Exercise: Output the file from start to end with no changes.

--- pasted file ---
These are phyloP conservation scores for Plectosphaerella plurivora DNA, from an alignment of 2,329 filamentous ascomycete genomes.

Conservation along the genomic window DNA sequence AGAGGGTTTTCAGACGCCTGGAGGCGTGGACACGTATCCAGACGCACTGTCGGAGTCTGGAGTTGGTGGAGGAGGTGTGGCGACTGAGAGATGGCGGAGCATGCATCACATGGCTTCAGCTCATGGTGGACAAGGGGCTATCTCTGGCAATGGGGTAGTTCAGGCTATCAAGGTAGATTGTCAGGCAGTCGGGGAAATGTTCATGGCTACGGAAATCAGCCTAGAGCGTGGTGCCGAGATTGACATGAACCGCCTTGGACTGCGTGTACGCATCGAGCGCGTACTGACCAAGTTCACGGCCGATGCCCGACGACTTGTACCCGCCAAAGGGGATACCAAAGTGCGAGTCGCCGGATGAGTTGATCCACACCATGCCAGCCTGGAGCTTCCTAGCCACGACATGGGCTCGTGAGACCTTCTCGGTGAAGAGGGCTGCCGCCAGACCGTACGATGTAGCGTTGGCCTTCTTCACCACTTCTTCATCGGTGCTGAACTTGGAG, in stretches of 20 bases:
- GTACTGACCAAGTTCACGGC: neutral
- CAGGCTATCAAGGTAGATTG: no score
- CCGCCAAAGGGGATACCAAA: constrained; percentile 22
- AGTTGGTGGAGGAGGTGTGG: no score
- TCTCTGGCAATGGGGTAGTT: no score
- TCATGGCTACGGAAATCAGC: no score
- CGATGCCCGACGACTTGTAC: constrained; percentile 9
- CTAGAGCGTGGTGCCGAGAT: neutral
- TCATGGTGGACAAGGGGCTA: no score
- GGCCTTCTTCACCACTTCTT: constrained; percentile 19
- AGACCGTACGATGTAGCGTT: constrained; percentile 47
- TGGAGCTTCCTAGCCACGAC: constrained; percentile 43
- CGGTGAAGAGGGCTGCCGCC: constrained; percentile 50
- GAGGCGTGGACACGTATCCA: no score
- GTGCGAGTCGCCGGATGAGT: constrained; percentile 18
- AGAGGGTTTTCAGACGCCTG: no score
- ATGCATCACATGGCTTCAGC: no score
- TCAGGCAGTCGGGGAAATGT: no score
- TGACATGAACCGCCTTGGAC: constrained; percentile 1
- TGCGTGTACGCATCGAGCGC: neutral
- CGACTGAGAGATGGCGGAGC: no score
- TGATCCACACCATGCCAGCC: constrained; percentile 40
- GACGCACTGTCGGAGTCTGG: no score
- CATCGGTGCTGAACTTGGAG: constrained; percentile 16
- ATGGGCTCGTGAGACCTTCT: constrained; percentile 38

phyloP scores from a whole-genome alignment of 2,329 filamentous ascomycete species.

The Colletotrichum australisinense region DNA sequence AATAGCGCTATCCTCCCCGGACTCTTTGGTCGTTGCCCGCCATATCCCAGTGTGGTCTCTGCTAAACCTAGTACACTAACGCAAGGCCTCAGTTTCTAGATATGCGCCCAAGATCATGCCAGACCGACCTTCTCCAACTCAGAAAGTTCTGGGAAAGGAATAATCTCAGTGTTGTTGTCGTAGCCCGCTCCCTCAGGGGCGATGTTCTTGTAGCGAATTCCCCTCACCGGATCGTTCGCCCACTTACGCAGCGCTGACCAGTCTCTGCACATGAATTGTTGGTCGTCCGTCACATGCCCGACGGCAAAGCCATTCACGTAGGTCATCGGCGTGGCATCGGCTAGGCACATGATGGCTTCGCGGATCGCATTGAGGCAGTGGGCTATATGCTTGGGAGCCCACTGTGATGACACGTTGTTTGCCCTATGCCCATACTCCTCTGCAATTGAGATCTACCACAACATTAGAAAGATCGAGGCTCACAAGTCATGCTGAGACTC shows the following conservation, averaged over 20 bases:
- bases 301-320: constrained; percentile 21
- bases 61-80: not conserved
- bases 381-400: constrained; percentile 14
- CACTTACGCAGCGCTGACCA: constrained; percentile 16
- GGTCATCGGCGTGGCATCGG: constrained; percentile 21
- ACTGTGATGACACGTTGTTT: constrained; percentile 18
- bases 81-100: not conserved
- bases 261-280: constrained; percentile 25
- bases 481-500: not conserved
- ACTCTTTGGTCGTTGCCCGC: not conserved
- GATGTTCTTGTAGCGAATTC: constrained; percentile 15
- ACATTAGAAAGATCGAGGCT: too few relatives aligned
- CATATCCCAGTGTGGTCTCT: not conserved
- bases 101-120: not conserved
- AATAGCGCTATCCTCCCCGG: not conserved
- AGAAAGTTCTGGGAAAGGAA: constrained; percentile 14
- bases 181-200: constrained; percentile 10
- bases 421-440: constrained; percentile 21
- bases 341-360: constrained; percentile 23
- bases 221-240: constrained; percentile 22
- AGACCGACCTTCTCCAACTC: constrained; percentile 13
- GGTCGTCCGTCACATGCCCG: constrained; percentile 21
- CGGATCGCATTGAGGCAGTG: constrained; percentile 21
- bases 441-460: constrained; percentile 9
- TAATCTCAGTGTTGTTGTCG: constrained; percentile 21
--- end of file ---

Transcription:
These are phyloP conservation scores for Plectosphaerella plurivora DNA, from an alignment of 2,329 filamentous ascomycete genomes.

Conservation along the genomic window DNA sequence AGAGGGTTTTCAGACGCCTGGAGGCGTGGACACGTATCCAGACGCACTGTCGGAGTCTGGAGTTGGTGGAGGAGGTGTGGCGACTGAGAGATGGCGGAGCATGCATCACATGGCTTCAGCTCATGGTGGACAAGGGGCTATCTCTGGCAATGGGGTAGTTCAGGCTATCAAGGTAGATTGTCAGGCAGTCGGGGAAATGTTCATGGCTACGGAAATCAGCCTAGAGCGTGGTGCCGAGATTGACATGAACCGCCTTGGACTGCGTGTACGCATCGAGCGCGTACTGACCAAGTTCACGGCCGATGCCCGACGACTTGTACCCGCCAAAGGGGATACCAAAGTGCGAGTCGCCGGATGAGTTGATCCACACCATGCCAGCCTGGAGCTTCCTAGCCACGACATGGGCTCGTGAGACCTTCTCGGTGAAGAGGGCTGCCGCCAGACCGTACGATGTAGCGTTGGCCTTCTTCACCACTTCTTCATCGGTGCTGAACTTGGAG, in stretches of 20 bases:
- GTACTGACCAAGTTCACGGC: neutral
- CAGGCTATCAAGGTAGATTG: no score
- CCGCCAAAGGGGATACCAAA: constrained; percentile 22
- AGTTGGTGGAGGAGGTGTGG: no score
- TCTCTGGCAATGGGGTAGTT: no score
- TCATGGCTACGGAAATCAGC: no score
- CGATGCCCGACGACTTGTAC: constrained; percentile 9
- CTAGAGCGTGGTGCCGAGAT: neutral
- TCATGGTGGACAAGGGGCTA: no score
- GGCCTTCTTCACCACTTCTT: constrained; percentile 19
- AGACCGTACGATGTAGCGTT: constrained; percentile 47
- TGGAGCTTCCTAGCCACGAC: constrained; percentile 43
- CGGTGAAGAGGGCTGCCGCC: constrained; percentile 50
- GAGGCGTGGACACGTATCCA: no score
- GTGCGAGTCGCCGGATGAGT: constrained; percentile 18
- AGAGGGTTTTCAGACGCCTG: no score
- ATGCATCACATGGCTTCAGC: no score
- TCAGGCAGTCGGGGAAATGT: no score
- TGACATGAACCGCCTTGGAC: constrained; percentile 1
- TGCGTGTACGCATCGAGCGC: neutral
- CGACTGAGAGATGGCGGAGC: no score
- TGATCCACACCATGCCAGCC: constrained; percentile 40
- GACGCACTGTCGGAGTCTGG: no score
- CATCGGTGCTGAACTTGGAG: constrained; percentile 16
- ATGGGCTCGTGAGACCTTCT: constrained; percentile 38

phyloP scores from a whole-genome alignment of 2,329 filamentous ascomycete species.

The Colletotrichum australisinense region DNA sequence AATAGCGCTATCCTCCCCGGACTCTTTGGTCGTTGCCCGCCATATCCCAGTGTGGTCTCTGCTAAACCTAGTACACTAACGCAAGGCCTCAGTTTCTAGATATGCGCCCAAGATCATGCCAGACCGACCTTCTCCAACTCAGAAAGTTCTGGGAAAGGAATAATCTCAGTGTTGTTGTCGTAGCCCGCTCCCTCAGGGGCGATGTTCTTGTAGCGAATTCCCCTCACCGGATCGTTCGCCCACTTACGCAGCGCTGACCAGTCTCTGCACATGAATTGTTGGTCGTCCGTCACATGCCCGACGGCAAAGCCATTCACGTAGGTCATCGGCGTGGCATCGGCTAGGCACATGATGGCTTCGCGGATCGCATTGAGGCAGTGGGCTATATGCTTGGGAGCCCACTGTGATGACACGTTGTTTGCCCTATGCCCATACTCCTCTGCAATTGAGATCTACCACAACATTAGAAAGATCGAGGCTCACAAGTCATGCTGAGACTC shows the following conservation, averaged over 20 bases:
- bases 301-320: constrained; percentile 21
- bases 61-80: not conserved
- bases 381-400: constrained; percentile 14
- CACTTACGCAGCGCTGACCA: constrained; percentile 16
- GGTCATCGGCGTGGCATCGG: constrained; percentile 21
- ACTGTGATGACACGTTGTTT: constrained; percentile 18
- bases 81-100: not conserved
- bases 261-280: constrained; percentile 25
- bases 481-500: not conserved
- ACTCTTTGGTCGTTGCCCGC: not conserved
- GATGTTCTTGTAGCGAATTC: constrained; percentile 15
- ACATTAGAAAGATCGAGGCT: too few relatives aligned
- CATATCCCAGTGTGGTCTCT: not conserved
- bases 101-120: not conserved
- AATAGCGCTATCCTCCCCGG: not conserved
- AGAAAGTTCTGGGAAAGGAA: constrained; percentile 14
- bases 181-200: constrained; percentile 10
- bases 421-440: constrained; percentile 21
- bases 341-360: constrained; percentile 23
- bases 221-240: constrained; percentile 22
- AGACCGACCTTCTCCAACTC: constrained; percentile 13
- GGTCGTCCGTCACATGCCCG: constrained; percentile 21
- CGGATCGCATTGAGGCAGTG: constrained; percentile 21
- bases 441-460: constrained; percentile 9
- TAATCTCAGTGTTGTTGTCG: constrained; percentile 21